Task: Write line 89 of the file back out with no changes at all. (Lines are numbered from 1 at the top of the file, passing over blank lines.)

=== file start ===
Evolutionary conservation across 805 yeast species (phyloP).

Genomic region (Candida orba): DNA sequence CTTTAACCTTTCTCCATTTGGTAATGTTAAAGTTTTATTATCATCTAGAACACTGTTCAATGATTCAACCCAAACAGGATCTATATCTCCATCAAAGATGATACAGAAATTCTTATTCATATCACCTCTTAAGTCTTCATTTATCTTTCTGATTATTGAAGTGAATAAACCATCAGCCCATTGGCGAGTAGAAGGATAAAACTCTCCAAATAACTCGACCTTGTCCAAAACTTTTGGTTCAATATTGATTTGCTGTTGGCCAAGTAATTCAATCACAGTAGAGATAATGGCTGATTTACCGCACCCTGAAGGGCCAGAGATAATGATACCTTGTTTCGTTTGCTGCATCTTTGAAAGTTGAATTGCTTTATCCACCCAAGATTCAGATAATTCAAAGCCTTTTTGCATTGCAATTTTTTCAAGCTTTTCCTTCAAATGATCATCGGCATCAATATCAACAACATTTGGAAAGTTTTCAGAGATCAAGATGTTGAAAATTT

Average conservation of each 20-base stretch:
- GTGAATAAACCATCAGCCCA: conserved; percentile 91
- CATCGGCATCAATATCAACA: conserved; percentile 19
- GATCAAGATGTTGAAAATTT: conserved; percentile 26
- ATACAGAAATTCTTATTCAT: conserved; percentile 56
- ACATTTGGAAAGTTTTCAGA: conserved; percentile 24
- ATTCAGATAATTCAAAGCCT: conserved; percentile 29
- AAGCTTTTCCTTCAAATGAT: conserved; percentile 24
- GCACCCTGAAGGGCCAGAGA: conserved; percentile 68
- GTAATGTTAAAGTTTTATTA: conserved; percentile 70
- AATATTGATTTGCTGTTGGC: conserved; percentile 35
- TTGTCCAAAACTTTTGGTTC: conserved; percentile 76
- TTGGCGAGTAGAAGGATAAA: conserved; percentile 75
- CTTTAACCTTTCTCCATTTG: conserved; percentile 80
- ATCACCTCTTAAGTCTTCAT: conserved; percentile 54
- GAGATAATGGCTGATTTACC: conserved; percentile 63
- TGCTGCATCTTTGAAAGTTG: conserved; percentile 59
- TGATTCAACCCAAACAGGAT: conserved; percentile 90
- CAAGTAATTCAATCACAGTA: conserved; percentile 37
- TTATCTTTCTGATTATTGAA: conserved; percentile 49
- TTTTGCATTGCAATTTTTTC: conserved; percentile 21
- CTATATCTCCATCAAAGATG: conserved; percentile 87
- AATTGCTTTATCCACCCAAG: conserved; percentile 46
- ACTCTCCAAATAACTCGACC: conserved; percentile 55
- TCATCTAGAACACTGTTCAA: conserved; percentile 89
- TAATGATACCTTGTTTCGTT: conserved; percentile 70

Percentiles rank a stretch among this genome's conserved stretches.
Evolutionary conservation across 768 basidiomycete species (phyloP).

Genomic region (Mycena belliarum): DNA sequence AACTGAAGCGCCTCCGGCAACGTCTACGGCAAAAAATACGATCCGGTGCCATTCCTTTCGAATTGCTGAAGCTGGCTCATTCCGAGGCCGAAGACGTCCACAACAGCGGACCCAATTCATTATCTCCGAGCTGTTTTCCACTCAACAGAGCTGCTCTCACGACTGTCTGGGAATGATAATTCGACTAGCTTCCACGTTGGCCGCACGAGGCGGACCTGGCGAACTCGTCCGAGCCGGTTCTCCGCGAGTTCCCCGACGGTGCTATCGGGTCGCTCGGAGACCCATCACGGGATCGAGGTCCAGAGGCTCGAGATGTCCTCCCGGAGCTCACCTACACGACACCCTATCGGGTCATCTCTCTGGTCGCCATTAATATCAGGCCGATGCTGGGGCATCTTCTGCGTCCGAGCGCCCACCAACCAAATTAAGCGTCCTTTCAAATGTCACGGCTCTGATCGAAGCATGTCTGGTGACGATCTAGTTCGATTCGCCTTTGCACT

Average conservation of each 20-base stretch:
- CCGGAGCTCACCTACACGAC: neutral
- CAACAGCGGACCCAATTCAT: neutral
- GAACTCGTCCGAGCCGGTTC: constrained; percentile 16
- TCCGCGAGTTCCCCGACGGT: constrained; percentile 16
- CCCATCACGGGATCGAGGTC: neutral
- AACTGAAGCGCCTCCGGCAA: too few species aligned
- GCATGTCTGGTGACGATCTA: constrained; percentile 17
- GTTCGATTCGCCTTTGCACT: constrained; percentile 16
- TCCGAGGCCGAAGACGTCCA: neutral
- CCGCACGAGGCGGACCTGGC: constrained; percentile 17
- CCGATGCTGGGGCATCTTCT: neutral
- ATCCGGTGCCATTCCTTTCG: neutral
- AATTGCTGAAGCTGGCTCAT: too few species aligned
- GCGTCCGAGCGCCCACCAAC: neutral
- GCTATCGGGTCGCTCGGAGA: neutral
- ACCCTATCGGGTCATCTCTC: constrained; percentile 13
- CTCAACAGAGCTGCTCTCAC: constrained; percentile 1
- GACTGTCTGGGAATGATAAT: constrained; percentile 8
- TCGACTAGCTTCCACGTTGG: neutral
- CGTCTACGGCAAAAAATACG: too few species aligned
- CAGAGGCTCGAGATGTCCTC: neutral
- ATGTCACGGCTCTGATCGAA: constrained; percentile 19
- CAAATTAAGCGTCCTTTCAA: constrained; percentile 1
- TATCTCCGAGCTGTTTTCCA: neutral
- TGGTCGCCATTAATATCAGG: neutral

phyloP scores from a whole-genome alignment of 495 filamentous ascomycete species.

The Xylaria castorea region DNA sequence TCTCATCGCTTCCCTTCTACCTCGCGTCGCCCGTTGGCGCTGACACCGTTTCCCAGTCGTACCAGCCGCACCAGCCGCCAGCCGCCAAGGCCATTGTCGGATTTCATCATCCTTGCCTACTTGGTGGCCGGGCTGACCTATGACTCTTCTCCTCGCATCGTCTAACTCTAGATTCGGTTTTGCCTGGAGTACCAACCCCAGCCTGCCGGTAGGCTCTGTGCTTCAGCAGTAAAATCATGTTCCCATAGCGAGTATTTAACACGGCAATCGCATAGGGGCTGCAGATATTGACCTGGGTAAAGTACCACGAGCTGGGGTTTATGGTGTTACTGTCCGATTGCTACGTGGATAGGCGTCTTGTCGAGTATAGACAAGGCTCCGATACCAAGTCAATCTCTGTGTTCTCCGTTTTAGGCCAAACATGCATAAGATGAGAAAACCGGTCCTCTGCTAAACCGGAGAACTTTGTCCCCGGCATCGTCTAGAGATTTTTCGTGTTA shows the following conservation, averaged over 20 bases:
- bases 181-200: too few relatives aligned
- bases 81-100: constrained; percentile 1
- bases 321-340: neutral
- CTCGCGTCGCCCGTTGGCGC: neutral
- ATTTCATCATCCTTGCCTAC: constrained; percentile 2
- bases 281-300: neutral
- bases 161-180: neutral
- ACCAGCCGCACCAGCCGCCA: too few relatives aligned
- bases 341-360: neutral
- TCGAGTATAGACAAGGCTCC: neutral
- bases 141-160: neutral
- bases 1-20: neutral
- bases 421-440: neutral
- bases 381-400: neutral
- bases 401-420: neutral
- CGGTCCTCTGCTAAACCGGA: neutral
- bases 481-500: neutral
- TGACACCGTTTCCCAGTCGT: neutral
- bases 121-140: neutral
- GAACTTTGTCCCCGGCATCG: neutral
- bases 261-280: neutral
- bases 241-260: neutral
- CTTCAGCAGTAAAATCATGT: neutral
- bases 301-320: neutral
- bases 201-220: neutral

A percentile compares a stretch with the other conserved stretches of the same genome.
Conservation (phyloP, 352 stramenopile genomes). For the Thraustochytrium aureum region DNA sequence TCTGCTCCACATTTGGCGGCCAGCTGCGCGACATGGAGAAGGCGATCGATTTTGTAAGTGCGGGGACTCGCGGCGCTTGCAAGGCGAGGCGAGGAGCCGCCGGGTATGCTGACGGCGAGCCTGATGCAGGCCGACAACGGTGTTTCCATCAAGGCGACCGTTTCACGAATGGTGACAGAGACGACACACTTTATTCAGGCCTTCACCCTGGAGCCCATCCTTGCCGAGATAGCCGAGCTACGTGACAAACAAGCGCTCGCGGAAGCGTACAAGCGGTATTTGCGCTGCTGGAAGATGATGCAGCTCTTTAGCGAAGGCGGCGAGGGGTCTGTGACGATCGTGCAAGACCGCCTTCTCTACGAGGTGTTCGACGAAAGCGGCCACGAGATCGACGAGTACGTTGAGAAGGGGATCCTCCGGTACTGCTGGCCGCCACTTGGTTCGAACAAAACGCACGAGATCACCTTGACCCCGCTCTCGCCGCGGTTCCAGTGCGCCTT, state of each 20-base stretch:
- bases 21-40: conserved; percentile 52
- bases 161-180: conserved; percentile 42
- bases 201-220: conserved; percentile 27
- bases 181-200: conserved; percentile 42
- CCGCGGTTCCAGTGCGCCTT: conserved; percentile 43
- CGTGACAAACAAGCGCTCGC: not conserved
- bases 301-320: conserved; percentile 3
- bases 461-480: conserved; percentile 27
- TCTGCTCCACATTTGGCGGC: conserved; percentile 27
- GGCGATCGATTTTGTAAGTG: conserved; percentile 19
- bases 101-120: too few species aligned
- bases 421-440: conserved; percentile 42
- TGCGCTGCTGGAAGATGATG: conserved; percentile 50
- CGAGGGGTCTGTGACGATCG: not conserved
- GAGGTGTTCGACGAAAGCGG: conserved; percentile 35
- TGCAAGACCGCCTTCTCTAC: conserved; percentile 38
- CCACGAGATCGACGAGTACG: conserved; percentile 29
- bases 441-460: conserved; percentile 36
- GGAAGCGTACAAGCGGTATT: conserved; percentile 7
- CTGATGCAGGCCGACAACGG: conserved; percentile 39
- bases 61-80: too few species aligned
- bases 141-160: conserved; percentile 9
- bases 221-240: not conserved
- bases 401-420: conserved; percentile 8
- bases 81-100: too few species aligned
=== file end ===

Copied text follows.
- bases 201-220: conserved; percentile 27